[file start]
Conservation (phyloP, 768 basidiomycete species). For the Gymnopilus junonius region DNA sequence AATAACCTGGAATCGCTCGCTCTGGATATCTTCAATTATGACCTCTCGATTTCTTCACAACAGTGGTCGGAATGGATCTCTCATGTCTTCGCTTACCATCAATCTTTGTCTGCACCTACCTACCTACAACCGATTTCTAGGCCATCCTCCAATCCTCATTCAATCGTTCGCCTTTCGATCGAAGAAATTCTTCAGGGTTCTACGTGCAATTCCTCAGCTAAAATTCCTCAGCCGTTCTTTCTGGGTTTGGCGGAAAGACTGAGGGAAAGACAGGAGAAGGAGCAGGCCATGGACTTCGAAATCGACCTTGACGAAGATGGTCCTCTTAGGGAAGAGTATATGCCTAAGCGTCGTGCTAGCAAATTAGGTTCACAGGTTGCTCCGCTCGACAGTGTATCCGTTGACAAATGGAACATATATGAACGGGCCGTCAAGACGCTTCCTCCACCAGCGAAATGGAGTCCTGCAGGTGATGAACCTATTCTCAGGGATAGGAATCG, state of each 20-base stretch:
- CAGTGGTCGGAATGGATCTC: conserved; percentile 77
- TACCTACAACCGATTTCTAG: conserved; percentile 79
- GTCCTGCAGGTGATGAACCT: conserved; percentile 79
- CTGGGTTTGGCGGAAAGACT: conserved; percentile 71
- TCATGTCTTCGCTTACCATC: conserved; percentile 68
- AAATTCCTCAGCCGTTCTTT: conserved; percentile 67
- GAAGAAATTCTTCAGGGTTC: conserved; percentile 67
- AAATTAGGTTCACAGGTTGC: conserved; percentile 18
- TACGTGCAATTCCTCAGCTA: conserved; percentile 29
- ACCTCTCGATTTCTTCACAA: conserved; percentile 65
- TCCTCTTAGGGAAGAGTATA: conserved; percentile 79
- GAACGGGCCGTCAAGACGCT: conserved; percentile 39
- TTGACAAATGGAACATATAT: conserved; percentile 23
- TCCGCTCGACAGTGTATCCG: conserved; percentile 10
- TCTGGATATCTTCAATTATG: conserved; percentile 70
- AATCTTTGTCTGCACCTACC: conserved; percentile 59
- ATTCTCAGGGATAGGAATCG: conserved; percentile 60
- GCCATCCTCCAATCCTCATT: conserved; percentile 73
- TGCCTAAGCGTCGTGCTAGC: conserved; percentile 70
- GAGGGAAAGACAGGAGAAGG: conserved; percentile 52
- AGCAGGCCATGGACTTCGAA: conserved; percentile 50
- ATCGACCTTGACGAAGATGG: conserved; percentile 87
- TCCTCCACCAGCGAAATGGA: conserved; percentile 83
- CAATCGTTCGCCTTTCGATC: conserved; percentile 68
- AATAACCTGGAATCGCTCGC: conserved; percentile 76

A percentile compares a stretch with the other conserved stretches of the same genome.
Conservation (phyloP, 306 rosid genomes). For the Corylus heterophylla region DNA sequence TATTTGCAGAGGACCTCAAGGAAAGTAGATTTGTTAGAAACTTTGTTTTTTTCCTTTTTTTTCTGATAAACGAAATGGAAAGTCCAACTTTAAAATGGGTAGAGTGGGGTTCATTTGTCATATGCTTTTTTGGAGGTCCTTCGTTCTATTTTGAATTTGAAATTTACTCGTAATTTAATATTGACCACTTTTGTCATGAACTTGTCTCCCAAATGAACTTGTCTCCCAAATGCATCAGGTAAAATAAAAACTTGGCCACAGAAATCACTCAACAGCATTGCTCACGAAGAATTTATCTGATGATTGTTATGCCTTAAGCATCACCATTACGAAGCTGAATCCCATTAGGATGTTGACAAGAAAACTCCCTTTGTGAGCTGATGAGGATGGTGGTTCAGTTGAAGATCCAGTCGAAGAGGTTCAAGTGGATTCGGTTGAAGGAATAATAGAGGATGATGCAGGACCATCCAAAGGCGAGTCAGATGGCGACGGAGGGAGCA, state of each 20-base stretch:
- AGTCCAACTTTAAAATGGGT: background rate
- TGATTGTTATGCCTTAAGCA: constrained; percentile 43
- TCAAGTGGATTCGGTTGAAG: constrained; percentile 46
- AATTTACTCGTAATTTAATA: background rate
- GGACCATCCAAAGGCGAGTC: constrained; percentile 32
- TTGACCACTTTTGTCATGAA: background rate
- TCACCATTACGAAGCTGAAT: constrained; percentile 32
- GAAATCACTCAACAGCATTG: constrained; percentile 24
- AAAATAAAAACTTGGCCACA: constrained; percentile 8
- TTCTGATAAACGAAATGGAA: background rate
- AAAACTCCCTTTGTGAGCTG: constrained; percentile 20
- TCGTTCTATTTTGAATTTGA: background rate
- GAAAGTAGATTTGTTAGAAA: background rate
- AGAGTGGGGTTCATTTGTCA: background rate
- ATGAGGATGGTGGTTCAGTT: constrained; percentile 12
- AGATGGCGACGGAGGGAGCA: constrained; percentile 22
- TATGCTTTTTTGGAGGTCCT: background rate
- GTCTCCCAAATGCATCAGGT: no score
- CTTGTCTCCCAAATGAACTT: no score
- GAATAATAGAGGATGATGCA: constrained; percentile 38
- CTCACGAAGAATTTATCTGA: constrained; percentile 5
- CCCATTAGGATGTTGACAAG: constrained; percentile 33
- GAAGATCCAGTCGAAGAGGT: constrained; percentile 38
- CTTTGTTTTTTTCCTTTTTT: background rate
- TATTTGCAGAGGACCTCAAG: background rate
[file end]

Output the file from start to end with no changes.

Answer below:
Conservation (phyloP, 768 basidiomycete species). For the Gymnopilus junonius region DNA sequence AATAACCTGGAATCGCTCGCTCTGGATATCTTCAATTATGACCTCTCGATTTCTTCACAACAGTGGTCGGAATGGATCTCTCATGTCTTCGCTTACCATCAATCTTTGTCTGCACCTACCTACCTACAACCGATTTCTAGGCCATCCTCCAATCCTCATTCAATCGTTCGCCTTTCGATCGAAGAAATTCTTCAGGGTTCTACGTGCAATTCCTCAGCTAAAATTCCTCAGCCGTTCTTTCTGGGTTTGGCGGAAAGACTGAGGGAAAGACAGGAGAAGGAGCAGGCCATGGACTTCGAAATCGACCTTGACGAAGATGGTCCTCTTAGGGAAGAGTATATGCCTAAGCGTCGTGCTAGCAAATTAGGTTCACAGGTTGCTCCGCTCGACAGTGTATCCGTTGACAAATGGAACATATATGAACGGGCCGTCAAGACGCTTCCTCCACCAGCGAAATGGAGTCCTGCAGGTGATGAACCTATTCTCAGGGATAGGAATCG, state of each 20-base stretch:
- CAGTGGTCGGAATGGATCTC: conserved; percentile 77
- TACCTACAACCGATTTCTAG: conserved; percentile 79
- GTCCTGCAGGTGATGAACCT: conserved; percentile 79
- CTGGGTTTGGCGGAAAGACT: conserved; percentile 71
- TCATGTCTTCGCTTACCATC: conserved; percentile 68
- AAATTCCTCAGCCGTTCTTT: conserved; percentile 67
- GAAGAAATTCTTCAGGGTTC: conserved; percentile 67
- AAATTAGGTTCACAGGTTGC: conserved; percentile 18
- TACGTGCAATTCCTCAGCTA: conserved; percentile 29
- ACCTCTCGATTTCTTCACAA: conserved; percentile 65
- TCCTCTTAGGGAAGAGTATA: conserved; percentile 79
- GAACGGGCCGTCAAGACGCT: conserved; percentile 39
- TTGACAAATGGAACATATAT: conserved; percentile 23
- TCCGCTCGACAGTGTATCCG: conserved; percentile 10
- TCTGGATATCTTCAATTATG: conserved; percentile 70
- AATCTTTGTCTGCACCTACC: conserved; percentile 59
- ATTCTCAGGGATAGGAATCG: conserved; percentile 60
- GCCATCCTCCAATCCTCATT: conserved; percentile 73
- TGCCTAAGCGTCGTGCTAGC: conserved; percentile 70
- GAGGGAAAGACAGGAGAAGG: conserved; percentile 52
- AGCAGGCCATGGACTTCGAA: conserved; percentile 50
- ATCGACCTTGACGAAGATGG: conserved; percentile 87
- TCCTCCACCAGCGAAATGGA: conserved; percentile 83
- CAATCGTTCGCCTTTCGATC: conserved; percentile 68
- AATAACCTGGAATCGCTCGC: conserved; percentile 76

A percentile compares a stretch with the other conserved stretches of the same genome.
Conservation (phyloP, 306 rosid genomes). For the Corylus heterophylla region DNA sequence TATTTGCAGAGGACCTCAAGGAAAGTAGATTTGTTAGAAACTTTGTTTTTTTCCTTTTTTTTCTGATAAACGAAATGGAAAGTCCAACTTTAAAATGGGTAGAGTGGGGTTCATTTGTCATATGCTTTTTTGGAGGTCCTTCGTTCTATTTTGAATTTGAAATTTACTCGTAATTTAATATTGACCACTTTTGTCATGAACTTGTCTCCCAAATGAACTTGTCTCCCAAATGCATCAGGTAAAATAAAAACTTGGCCACAGAAATCACTCAACAGCATTGCTCACGAAGAATTTATCTGATGATTGTTATGCCTTAAGCATCACCATTACGAAGCTGAATCCCATTAGGATGTTGACAAGAAAACTCCCTTTGTGAGCTGATGAGGATGGTGGTTCAGTTGAAGATCCAGTCGAAGAGGTTCAAGTGGATTCGGTTGAAGGAATAATAGAGGATGATGCAGGACCATCCAAAGGCGAGTCAGATGGCGACGGAGGGAGCA, state of each 20-base stretch:
- AGTCCAACTTTAAAATGGGT: background rate
- TGATTGTTATGCCTTAAGCA: constrained; percentile 43
- TCAAGTGGATTCGGTTGAAG: constrained; percentile 46
- AATTTACTCGTAATTTAATA: background rate
- GGACCATCCAAAGGCGAGTC: constrained; percentile 32
- TTGACCACTTTTGTCATGAA: background rate
- TCACCATTACGAAGCTGAAT: constrained; percentile 32
- GAAATCACTCAACAGCATTG: constrained; percentile 24
- AAAATAAAAACTTGGCCACA: constrained; percentile 8
- TTCTGATAAACGAAATGGAA: background rate
- AAAACTCCCTTTGTGAGCTG: constrained; percentile 20
- TCGTTCTATTTTGAATTTGA: background rate
- GAAAGTAGATTTGTTAGAAA: background rate
- AGAGTGGGGTTCATTTGTCA: background rate
- ATGAGGATGGTGGTTCAGTT: constrained; percentile 12
- AGATGGCGACGGAGGGAGCA: constrained; percentile 22
- TATGCTTTTTTGGAGGTCCT: background rate
- GTCTCCCAAATGCATCAGGT: no score
- CTTGTCTCCCAAATGAACTT: no score
- GAATAATAGAGGATGATGCA: constrained; percentile 38
- CTCACGAAGAATTTATCTGA: constrained; percentile 5
- CCCATTAGGATGTTGACAAG: constrained; percentile 33
- GAAGATCCAGTCGAAGAGGT: constrained; percentile 38
- CTTTGTTTTTTTCCTTTTTT: background rate
- TATTTGCAGAGGACCTCAAG: background rate